The roots of the Filharmonie Brno go back to the 1870s, when the young Leoš Janácek endeavoured to establish a Czech symphony orchestra in Brno. The works of the famous twentieth-century composer constitute thecore of the orchestra’s repertory, and to this day the Filharmonie Brno considers itself to be the authentic performer of his oeuvre.
The present orchestra was created in 1956 by merging the Brno-based Radio and Regional orchestras, and since then has been among the leading Czech orchestras in terms of both size and importance. On its tours abroad, it has performed about a thousand concerts throughout Europe, the United States of America, Latin America, and both the Middle and Far East. The Filharmonie Brno is a regular guest at festivals in the Czech Republic and abroad, frequently joining forces for these appearances with the excedent Czech Philharmonic Choir Brno.
The orchestra regularly records for the Czech Radio, Czech Television and a number of music labels (Supraphon, Sony Music, IMG Records, BMG, Channel 4), and is also receiving a growing number of commissions from global clientele through the agency Czech Orchestra Recordings.
Throughout its history, the orchestra has had a number of Czech and international conductors, including Bretislav Bakala, František Jílek, Petr Altrichter, Jirí Belohlávek, Sir Charles Mackerras, Jakub Hruša or Tomáš Netopil. Maestro Dennis Russell Davies has been appointed the orchestra’s new chief conductor and artistic director beginning with the 2018/2019 season.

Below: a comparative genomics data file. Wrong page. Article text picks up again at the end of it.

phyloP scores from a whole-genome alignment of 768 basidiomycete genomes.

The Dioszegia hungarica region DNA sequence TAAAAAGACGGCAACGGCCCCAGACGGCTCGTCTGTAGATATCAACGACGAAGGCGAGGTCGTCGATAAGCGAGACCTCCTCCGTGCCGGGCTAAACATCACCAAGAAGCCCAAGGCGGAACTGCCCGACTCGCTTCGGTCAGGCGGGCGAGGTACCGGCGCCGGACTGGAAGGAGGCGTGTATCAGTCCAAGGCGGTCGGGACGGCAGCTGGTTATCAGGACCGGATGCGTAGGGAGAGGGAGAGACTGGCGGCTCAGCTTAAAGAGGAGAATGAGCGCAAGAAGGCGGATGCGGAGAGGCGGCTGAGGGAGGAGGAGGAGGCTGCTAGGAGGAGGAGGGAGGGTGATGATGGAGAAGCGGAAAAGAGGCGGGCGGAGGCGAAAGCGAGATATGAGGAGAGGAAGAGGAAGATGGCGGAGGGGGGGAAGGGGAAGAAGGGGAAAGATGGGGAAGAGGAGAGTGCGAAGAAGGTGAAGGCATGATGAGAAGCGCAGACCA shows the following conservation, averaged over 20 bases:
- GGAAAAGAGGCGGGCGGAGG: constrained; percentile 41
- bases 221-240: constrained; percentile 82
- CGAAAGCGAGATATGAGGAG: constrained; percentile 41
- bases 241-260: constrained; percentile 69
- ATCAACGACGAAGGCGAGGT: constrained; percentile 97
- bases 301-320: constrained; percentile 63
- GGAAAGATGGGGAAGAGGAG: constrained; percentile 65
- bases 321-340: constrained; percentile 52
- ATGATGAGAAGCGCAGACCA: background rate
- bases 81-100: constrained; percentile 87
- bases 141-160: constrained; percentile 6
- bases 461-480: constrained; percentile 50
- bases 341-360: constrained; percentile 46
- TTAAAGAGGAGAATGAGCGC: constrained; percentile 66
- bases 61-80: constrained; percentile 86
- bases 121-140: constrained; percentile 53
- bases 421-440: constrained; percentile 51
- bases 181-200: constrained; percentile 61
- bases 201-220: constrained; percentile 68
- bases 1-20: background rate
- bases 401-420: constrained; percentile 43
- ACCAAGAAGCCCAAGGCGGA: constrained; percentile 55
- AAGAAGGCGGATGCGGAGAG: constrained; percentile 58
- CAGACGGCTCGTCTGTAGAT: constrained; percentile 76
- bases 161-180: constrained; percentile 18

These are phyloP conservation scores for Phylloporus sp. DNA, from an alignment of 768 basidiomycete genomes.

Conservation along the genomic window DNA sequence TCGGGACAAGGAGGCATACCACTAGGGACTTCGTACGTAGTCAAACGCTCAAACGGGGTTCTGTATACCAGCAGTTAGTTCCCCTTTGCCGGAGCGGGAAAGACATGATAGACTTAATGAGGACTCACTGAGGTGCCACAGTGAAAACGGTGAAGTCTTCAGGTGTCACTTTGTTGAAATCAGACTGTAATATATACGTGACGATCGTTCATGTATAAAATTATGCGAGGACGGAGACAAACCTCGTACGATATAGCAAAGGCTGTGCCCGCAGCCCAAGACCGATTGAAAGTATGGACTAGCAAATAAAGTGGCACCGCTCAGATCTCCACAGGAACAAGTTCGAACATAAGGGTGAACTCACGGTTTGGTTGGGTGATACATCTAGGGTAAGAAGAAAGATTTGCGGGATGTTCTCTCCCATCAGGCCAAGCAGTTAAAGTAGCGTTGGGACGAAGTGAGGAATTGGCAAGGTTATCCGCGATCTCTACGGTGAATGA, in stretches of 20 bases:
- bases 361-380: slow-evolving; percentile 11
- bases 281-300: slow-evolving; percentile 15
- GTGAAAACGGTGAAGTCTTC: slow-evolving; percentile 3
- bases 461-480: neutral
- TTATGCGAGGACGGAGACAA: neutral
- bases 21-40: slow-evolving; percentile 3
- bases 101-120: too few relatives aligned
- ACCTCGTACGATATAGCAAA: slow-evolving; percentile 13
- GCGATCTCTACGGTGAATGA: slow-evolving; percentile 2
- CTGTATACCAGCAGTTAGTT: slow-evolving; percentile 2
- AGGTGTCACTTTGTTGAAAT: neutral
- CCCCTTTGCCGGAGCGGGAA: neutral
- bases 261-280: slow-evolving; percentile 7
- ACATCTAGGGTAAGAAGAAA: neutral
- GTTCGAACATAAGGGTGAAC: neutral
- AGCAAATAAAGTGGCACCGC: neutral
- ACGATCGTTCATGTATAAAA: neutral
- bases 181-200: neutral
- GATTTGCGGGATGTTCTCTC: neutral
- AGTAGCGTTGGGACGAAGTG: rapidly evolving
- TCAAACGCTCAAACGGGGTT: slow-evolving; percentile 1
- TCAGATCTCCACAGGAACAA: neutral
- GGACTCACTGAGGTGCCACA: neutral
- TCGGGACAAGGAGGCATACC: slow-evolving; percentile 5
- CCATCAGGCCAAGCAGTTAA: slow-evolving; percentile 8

Since 2000 the Filharmonie Brno has been organising the open-air summer festival at the Špilberk castle in Brno, and in 2012 has become the organiser of the renowned traditional festivals Moravian Autumn, Easter Festival of Sacred Music and Exposition of New Music. The orchestra sponsors the internationally lauded children’s choir Kantiléna, has been involved since 2010 in the young musicians’ festival Mozart’s Children, and in 2014 founded the Filharmonie Brno Orchestra Academy.
Today Filharmonie Brno is not only a strong player in the field of symphonic music at home and abroad, but also the primary organiser of the musical season in the second largest Czech city, an active instigator of festivals and a creative leader in orchestral programming.
Its home is the beautiful Besední dum (former civic house), the Brno counterpart to Vienna’s Musikverein, built in 1873 according to a design by Theophil Hansen, though the orchestra is now looking forward to its new modern concert hall, which is being designed by a team of Tomasz Konior, Petr Hrůša and acoustician Yasuhisa Toyota.
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